Hong Kong Adventist College

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There will also be Hong Kong Adventist Academy, currently known as "Hong Kong Adventist College English Secondary Section."
Hong Kong Adventist College
香港三育書院
Hong Kong Adventist College logo.png
Established 1903[1]
Type Private
President Daniel Gim Teng Chuah
Dean Academic Dean: Frank Wai Ming Tam;
Dean of Men: Thomas Seow Hong Chee;
Dean of Women: Carol Ying Lin Chong-Wan;
Location Hong Kong, People's Republic of China
Affiliations Andrews University, Griggs University, Oakwood University, Washington Adventist University[2]
Website www.hkac.edu
Hong Kong Adventist College Chinese logo.png

Hong Kong Adventist College (HKAC) is a co-educational institution of higher learning located in Sai Kung, New Territories, Hong Kong. The college is owned and operated by the Seventh-day Adventist Church.[1]

History[edit]

Seventh-day Adventists first began the educational work in China in the southern part of mainland China. In 1903, the church operating in Guangzhou founded its first school. This girls school was called “The Bethel Girls’ School”. In 1905, the church established "Yick Chi Boys’ School." In 1911, the Yick Chi Boy's School was closed and re-opened as a middle school five years later as “Sam Yuk School".[3] The Sam Yuk School grew and became successful. As a result, land was purchased in the eastern part of the Guangdong city (Canton) to meet the rapid growth of the school. In 1922, the buildings were erected. When the buildings were ready for use, the Bethel Girls’ School was integrated as a part of Sam Yuk School. The new school served the Guangzhou, Hakka, and Guangxi Missions in the South China region. In 1935, the South China Union Mission took charge of the Sam Yuk School and renamed it the “Canton Training Institute.”[3]

In 1937 the Sino-Japanese War broke out, plunging China into turmoil. To remain in operation, the school was moved to Hong Kong and temporarily operated in Shatin. At that time the school was renamed as the "South China Training Institute". Later, the "China Training Institute" (Junior College), another Adventist education institution from central China, was also moved to the same premise. The two schools were merged to form the “China and South China Training Institute.” Soon after, a piece of land consisting of 40 acres (160,000 m2) was purchased at Clear Water Bay in the New Territories.[3] Development for a permanent campus began and after two years, the campus buildings were completed, with the school in Shatin soon arriving.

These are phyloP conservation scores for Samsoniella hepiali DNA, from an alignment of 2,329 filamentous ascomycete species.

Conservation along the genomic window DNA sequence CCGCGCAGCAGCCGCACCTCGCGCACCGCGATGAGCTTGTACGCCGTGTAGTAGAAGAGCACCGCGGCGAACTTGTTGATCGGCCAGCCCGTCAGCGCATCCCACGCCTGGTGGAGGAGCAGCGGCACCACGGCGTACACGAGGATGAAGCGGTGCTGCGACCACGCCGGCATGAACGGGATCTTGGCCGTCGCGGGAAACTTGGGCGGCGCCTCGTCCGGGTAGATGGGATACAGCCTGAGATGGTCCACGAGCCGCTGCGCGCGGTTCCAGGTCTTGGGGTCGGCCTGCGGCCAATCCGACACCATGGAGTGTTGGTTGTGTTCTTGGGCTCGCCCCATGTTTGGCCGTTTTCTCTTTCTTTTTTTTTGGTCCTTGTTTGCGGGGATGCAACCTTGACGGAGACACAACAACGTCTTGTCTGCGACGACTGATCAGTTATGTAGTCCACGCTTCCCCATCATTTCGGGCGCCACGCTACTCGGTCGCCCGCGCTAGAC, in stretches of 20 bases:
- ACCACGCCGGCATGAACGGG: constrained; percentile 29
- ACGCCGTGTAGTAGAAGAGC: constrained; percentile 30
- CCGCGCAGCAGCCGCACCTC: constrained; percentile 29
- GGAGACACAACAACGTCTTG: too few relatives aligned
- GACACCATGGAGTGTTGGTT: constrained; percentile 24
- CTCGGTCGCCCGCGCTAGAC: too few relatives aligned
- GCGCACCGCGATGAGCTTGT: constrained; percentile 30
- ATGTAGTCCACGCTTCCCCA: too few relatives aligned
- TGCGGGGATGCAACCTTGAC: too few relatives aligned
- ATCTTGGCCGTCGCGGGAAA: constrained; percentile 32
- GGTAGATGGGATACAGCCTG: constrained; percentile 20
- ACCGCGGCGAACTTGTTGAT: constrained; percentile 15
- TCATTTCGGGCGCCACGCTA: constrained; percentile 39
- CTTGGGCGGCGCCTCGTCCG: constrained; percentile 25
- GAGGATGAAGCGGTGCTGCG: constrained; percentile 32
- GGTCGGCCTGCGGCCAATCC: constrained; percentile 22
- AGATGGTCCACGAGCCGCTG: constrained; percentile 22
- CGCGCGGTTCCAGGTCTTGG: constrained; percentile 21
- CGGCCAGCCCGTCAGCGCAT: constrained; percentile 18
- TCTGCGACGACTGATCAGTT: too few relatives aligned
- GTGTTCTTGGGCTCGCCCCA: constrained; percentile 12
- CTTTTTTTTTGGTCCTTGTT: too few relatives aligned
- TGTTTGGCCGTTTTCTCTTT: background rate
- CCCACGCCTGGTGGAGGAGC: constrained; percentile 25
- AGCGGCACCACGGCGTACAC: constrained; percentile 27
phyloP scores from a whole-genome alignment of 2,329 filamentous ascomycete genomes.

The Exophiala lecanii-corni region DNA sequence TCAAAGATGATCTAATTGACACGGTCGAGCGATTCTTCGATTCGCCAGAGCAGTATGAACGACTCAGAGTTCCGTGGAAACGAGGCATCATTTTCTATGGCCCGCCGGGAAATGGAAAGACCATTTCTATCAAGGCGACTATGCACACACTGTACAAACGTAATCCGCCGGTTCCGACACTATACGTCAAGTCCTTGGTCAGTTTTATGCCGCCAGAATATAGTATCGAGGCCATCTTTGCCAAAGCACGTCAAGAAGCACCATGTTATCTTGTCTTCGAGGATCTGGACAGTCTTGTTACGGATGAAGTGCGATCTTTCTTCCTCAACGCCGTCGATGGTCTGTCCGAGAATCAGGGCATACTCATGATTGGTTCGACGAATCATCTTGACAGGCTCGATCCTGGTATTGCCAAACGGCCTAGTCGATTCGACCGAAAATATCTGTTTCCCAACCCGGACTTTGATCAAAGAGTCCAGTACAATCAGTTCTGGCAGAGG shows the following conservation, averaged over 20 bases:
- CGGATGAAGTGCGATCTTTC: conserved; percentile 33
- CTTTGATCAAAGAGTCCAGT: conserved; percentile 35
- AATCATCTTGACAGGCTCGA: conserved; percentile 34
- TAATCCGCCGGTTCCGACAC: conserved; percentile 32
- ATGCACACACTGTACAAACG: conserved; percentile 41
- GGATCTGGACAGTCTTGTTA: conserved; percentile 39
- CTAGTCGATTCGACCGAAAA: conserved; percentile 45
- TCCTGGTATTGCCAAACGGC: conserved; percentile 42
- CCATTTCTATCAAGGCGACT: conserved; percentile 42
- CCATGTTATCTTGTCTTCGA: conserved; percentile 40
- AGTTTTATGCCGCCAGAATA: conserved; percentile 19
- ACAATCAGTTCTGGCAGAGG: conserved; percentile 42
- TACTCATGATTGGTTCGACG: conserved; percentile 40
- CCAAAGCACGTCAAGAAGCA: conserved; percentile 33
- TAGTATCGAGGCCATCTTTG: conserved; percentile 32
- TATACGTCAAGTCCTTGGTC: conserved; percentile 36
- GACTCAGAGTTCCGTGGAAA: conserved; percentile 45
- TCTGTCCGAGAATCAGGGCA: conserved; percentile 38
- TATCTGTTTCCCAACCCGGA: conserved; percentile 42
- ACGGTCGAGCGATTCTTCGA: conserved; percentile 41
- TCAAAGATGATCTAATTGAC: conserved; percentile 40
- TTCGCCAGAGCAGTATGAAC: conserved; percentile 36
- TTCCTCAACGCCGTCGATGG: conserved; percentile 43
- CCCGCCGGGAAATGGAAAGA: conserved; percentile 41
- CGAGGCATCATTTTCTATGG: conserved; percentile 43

In 1942, World War II erupted, bringing the people of Hong Kong under Japanese occupation. As a result, the school reverted to its prior name of "South China Training Institute" and moved back to Mainland China near the town of Laolung in Guangdong province. With the war was ending, the campus in Clear Water Bay was confiscated by the colonial British army. To continue the long suspended education work, the school was relocated back to its former site in the district of Tungshan in Guangdong for a year. It was not until 1947 that the school was able to move back to the Clear Water Bay campus.[3]

In 1958, the now defunct Far Eastern Division of Seventh-day Adventists authorised the South China Island Union Mission to open a college for providing tertiary education. It was planned that the middle school be incorporated into the Clear Water Bay campus. The college was launched in 1962. Two years later, the name of the school, which had combined the secondary and tertiary education, was officially changed to “South China Union College.”

In 1981, the constituency of the South China Island Union Mission officially adopted the name "Hong Kong Adventist College" to identify the school as an independent entity separated from Sam Yuk Middle School. This was followed by the registration and approval of Hong Kong Adventist College by the Hong Kong Department of Education.

The college's enrolment increased steadily. The campus facilities, degrading as time passed, were soon in urgent need of renovation. As a result, the board of directors decided in 1989 to press ahead a major redevelopment plan for the college. It was decided that lands located in the hillside would be sold to the Cheung Kong (Holdings) Limited for pooling a source of income for the redevelopment project.[3] The hilltop was maintained to be the landmark of the campus site. New campus facilities were launched in 1997.

Academic divisions[edit]

The college is divided into the following divisions:[1][4]

  • Arts, Humanities, and Health
  • Business and Computer Studies
  • Religion and Theology

See also[edit]

References[edit]

External links[edit]

Coordinates: 22°18′26″N 114°17′09″E / 22.30722°N 114.28583°E / 22.30722; 114.28583